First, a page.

YOU ARE AT:5GLaying the groundwork for 5G with LTE

Laying the groundwork for 5G with LTE

While commercialization of 5G as early as later this year is a high priority for Tier 1 carriers like AT&T or Verizon, for rural carriers the next-generation of cellular is a little further out. But, when the time comes, commercialization can proceed more quickly if the proper LTE groundwork is in place.

Qualcomm Technologies Vice President of Engineering John Smee discussed the relationship between current and future networks during a keynote presentation at the Competitive Carriers Association’s Mobile Carriers Show last week at Caesars Palace in Las Vegas, Nev.

“LTE Advanced is not getting ripped out to put in 5G,” Smee said. “LTE Advanced lays the foundation for what’s going to come with 5G.” He noted the mix of low-, mid- and high-band spectrum that marks 5G will require a mix of deployment methodologies, but, “The ability to reuse those LTE cell sites to put in 5G radio equipment is going to be one of the key cost-effective aspects to making 5G a faster rollout.”

Smee continued: “LTE Advanced Pro accelerates that 5G deployment because you already have a lot of the infrastructure in terms of the communication, the backhaul, the fiber. There’s going to be an evolution of the core network. There’s going to be obviously additional ran equipment. But the two, 4G and 5G, can work very well together across a range of services.”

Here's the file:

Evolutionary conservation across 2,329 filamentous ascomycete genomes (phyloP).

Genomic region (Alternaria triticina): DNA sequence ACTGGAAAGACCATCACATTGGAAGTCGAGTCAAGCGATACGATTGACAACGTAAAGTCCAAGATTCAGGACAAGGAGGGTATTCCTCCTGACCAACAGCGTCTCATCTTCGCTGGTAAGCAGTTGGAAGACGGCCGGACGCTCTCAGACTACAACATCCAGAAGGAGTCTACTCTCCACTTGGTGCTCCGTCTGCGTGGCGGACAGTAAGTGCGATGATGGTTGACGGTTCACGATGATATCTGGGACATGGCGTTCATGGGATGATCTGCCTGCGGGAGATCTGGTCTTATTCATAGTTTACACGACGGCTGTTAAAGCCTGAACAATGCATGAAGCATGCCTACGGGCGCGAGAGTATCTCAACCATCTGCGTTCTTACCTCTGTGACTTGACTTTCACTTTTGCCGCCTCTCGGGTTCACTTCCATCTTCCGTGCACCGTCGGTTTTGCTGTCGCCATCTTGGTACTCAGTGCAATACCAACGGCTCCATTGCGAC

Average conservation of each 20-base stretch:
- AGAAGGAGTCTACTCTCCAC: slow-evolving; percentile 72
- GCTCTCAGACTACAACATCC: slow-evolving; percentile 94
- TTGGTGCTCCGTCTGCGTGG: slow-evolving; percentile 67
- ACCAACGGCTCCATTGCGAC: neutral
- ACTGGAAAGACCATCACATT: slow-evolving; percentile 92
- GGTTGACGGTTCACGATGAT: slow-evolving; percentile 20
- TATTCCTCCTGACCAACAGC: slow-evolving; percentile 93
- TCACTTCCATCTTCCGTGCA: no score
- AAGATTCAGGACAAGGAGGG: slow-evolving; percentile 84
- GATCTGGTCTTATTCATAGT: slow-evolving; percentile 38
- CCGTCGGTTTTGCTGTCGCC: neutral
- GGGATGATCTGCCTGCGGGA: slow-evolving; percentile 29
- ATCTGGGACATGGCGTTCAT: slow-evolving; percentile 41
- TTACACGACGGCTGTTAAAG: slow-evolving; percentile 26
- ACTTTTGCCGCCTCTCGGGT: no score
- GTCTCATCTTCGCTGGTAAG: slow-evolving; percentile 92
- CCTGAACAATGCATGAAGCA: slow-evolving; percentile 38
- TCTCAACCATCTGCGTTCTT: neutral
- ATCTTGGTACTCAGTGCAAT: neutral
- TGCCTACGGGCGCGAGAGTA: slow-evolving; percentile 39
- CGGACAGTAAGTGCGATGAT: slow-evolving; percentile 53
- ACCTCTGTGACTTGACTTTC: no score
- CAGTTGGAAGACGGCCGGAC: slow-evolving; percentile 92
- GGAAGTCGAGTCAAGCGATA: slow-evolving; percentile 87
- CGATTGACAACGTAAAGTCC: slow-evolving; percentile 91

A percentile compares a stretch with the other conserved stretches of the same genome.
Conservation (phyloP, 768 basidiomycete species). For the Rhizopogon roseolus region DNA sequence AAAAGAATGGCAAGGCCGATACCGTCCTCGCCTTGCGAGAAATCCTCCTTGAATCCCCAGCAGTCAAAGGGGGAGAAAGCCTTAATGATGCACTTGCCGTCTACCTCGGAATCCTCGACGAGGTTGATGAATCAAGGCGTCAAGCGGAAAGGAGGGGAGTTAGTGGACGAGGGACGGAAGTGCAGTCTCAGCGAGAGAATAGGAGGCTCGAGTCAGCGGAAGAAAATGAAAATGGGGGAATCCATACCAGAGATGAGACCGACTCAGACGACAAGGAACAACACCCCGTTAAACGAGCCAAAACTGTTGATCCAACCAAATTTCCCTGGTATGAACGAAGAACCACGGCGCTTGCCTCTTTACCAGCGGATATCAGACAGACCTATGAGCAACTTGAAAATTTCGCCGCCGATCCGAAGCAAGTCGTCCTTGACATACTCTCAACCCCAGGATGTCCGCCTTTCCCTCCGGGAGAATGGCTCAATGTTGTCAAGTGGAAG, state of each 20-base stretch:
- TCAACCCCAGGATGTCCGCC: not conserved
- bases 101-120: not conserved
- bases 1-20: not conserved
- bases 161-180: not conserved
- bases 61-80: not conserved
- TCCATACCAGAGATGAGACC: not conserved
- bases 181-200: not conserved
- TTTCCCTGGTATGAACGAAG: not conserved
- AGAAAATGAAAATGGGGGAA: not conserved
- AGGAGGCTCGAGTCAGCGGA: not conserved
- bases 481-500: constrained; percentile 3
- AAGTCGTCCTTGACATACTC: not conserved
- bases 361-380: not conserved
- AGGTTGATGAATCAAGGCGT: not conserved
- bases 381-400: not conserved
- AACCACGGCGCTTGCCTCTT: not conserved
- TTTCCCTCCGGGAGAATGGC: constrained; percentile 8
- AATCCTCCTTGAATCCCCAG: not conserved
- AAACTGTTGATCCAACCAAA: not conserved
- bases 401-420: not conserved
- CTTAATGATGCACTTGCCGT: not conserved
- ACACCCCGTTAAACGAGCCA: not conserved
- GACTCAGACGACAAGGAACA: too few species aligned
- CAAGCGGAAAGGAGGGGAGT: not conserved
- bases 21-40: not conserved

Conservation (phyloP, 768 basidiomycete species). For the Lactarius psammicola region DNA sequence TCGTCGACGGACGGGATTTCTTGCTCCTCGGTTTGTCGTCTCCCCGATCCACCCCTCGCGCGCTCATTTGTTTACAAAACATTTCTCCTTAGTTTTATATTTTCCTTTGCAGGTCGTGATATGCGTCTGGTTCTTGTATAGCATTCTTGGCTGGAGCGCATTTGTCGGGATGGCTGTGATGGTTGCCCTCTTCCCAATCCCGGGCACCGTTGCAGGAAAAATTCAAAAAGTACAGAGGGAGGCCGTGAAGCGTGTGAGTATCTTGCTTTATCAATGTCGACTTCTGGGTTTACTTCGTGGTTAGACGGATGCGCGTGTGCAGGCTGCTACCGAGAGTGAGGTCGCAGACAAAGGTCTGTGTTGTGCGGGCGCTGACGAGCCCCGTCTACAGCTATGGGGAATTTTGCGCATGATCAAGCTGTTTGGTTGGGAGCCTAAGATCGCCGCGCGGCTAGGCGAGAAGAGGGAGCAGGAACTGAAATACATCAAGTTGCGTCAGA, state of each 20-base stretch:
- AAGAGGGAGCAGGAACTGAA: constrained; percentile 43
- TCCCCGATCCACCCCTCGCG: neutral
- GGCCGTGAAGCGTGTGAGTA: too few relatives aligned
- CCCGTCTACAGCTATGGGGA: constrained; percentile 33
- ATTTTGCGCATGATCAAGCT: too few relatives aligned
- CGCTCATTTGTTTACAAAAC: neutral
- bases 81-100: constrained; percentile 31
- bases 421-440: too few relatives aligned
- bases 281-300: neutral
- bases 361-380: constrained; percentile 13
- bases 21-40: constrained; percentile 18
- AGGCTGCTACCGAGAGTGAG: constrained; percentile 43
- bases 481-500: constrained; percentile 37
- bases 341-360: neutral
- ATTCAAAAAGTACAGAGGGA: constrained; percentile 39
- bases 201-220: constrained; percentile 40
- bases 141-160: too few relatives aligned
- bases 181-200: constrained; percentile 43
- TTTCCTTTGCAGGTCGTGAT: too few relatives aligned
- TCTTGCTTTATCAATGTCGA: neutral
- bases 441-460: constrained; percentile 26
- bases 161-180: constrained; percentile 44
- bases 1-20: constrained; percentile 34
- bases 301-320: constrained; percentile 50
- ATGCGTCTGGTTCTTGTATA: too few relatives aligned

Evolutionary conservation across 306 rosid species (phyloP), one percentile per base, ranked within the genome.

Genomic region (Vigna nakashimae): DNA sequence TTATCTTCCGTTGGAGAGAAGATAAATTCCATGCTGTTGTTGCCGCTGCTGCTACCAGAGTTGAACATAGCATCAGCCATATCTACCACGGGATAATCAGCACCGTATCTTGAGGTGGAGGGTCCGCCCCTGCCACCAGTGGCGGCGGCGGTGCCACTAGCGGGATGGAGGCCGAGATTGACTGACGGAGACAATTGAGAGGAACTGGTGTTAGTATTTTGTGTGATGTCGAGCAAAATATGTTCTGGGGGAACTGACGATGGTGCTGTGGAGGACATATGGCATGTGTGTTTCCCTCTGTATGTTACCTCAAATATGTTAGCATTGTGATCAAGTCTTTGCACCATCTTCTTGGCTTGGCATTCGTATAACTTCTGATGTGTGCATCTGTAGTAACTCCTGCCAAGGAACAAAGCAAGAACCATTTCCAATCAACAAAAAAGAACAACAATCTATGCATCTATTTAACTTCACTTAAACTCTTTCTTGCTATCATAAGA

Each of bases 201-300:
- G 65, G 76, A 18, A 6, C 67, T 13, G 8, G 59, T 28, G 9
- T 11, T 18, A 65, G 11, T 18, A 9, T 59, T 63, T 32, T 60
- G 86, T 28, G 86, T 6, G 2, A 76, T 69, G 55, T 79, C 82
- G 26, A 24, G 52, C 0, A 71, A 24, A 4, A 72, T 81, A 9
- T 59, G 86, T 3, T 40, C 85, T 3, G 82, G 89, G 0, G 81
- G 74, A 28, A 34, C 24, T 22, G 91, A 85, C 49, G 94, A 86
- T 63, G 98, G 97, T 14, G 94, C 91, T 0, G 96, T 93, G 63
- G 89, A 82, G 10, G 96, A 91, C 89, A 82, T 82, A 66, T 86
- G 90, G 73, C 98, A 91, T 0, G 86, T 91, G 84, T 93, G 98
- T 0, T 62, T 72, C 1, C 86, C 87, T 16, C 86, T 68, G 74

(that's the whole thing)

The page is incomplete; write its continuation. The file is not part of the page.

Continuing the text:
Watch a video of Smee’s keynote address here. 

Beyond providing an enhanced mobile broadband experience, Smee highlighted 5G use cases including smart manufacturing, massive-scale IoT, and applications that command ultra-reliable, low-latency network connections.

 

 

ABOUT AUTHOR

Sean Kinney, Editor in Chief
Sean Kinney, Editor in Chief
Sean focuses on multiple subject areas including 5G, Open RAN, hybrid cloud, edge computing, and Industry 4.0. He also hosts Arden Media's podcast Will 5G Change the World? Prior to his work at RCR, Sean studied journalism and literature at the University of Mississippi then spent six years based in Key West, Florida, working as a reporter for the Miami Herald Media Company. He currently lives in Fayetteville, Arkansas.

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